The New Year is less than a month away, and every day that passes, you’re getting older. If you don’t have an estate plan in place, it’s time to take the appropriate steps to make one. (Tadalafil)
If you do have an estate plan in place, the new year is a great time to review it.
This year, you owe it to your family to sit down and understand the changes that may affect your estate plan. A quick list of the law changes that you need to know about that have an impact on your estate plan are:
3 Recent Laws That Require an Estate Plan Review
1. New Estate and Gift Tax Exemptions
The IRS updated the exclusions for gift and estate tax. A few changes to know that will impact your estate plan are:
- Gift Tax – The annual exclusion for gifts is $14,000. This exclusion rate has been present since 2013, and this will last until 2017.
- Estate Tax and Gift Exemption – The federal exemption amount for estate tax purposes has changed. The exemption rate in 2016 is $5.45 million. The rate will increase in 2017 to $5.49 million.
So, you can leave more to your estate or provide higher annual gifts to help alleviate tax burdens left by larger estates.
States have their own estate tax rates, too.
New Jersey residents received a reprieve this year when Governor Chris Christie repealed the estate tax in the state. The law is effective from January 1, 2018. Estates in the new year will have a tax exemption of $2 million for the 2017 year.
Donald Trump, president-elect, has stated that he will work to repeal the federal estate tax.
2. Inherited IRA Accounts Deemed “Not a Retirement Fund”
Inherited individual retirement accounts (IRAs) were deemed not retirement funds in mid-2014. Clark v. Rameker was upheld by the Supreme Court. Creditors can go after an inherited IRA in bankruptcy, so the funds can be taken from an estate that’s bankrupt.
The best method to protect these funds is to create a Standalone Retirement Trust.
A Standalone Retirement Trust that is properly drafted will:
- Protect the fund from creditors
- Protect the fund from going to non-blood relatives (i.e. spouses)
- Allows for better control and oversight of the funds
There are tax downsides to these trusts, but proper estate planning can reduce these tax burdens.
3. Same-Sex Marriages Are Granted the Same Benefits as Opposite-Sex Marriages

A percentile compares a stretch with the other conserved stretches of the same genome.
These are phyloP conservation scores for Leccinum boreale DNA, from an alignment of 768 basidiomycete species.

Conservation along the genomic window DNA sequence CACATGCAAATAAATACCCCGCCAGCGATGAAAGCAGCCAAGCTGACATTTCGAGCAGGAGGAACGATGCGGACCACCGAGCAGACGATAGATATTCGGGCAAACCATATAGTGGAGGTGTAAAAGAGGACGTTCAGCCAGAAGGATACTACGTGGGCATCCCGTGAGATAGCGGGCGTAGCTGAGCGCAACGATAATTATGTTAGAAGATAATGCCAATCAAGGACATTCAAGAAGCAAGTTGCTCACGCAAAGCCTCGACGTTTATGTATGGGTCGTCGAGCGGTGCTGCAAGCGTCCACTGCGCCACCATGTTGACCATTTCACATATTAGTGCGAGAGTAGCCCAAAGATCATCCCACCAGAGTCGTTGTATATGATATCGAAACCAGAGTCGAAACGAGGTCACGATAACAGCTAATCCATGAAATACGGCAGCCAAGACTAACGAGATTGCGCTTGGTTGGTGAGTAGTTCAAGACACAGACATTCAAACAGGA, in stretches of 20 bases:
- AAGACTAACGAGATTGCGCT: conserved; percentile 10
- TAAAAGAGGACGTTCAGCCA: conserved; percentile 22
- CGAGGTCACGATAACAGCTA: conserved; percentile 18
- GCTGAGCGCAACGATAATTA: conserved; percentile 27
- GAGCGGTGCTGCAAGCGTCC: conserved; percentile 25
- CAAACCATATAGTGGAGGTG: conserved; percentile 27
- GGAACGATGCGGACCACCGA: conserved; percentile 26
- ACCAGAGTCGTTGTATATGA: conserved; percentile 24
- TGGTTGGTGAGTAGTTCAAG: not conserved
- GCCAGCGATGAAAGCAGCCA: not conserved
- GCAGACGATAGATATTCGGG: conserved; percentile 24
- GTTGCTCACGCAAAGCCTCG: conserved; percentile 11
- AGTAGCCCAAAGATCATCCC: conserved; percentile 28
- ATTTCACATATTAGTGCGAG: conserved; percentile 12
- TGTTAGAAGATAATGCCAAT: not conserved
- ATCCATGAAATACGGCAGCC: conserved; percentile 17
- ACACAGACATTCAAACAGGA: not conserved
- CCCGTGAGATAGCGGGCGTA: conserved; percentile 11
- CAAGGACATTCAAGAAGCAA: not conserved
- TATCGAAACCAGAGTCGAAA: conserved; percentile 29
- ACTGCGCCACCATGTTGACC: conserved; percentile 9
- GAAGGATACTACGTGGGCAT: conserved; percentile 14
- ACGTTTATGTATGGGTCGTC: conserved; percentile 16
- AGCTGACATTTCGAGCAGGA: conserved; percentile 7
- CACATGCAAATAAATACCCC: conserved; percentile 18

Same-sex marriages are recognized on the federal level. The Supreme Court ruled that all states must accept same-sex marriage on June 26, 2015. Couples that are in a same-sex marriage must have “equal dignity in the eyes of the law.”
The change makes estate planning easier for same-sex marriages.
Proper estate planning can take place without same-sex couples being forced to jump through hoops to ensure that their spouse can retain their estate.
If you created an estate plan before the ruling and haven’t updated your plan, it’s time to discuss your options with a lawyer who specializes in estate planning. The process is less arduous than it was in early 2015.
5 Items to Check Off During an Estate Plan Review
Your estate plan needs to be updated. When life changes occur, it’s time for you to sit down and ensure your estate is in order. A few of the major life changes that demand a review of your estate plan include:
- Marriage or divorce
- Adoption or child birth
- Beneficiaries becoming an adult
- Changes to independents
- Death of a guardian or minor
- Obtaining or selling a major asset
- Disability of a beneficiary
- Changes to your lifestyle, such as starting a business
The estate planning documents that must be reviewed every new year are:
- Life Insurance Policies – Beneficiaries of a life insurance policy can be added or removed as necessary.
- Trust Documents – A trust must be up-to-date. If a child needs special care, or if money is to be provided for educational needs, this must be added or modified in a trust.
- Will – A general update to your will and distribution of your assets should be done yearly. Any major asset additions should be added.
- Living Will – The living will is also called a power of attorney for healthcare. This is a person that’s responsible for medical decisions on your behalf.
- Retirement Accounts – The beneficiaries of any retirement account can be changed or updated. This must be done after a marriage, divorce, or birth of a child.
Your attorney will be able to help you determine any additional estate planning documents that may need to be modified and reviewed.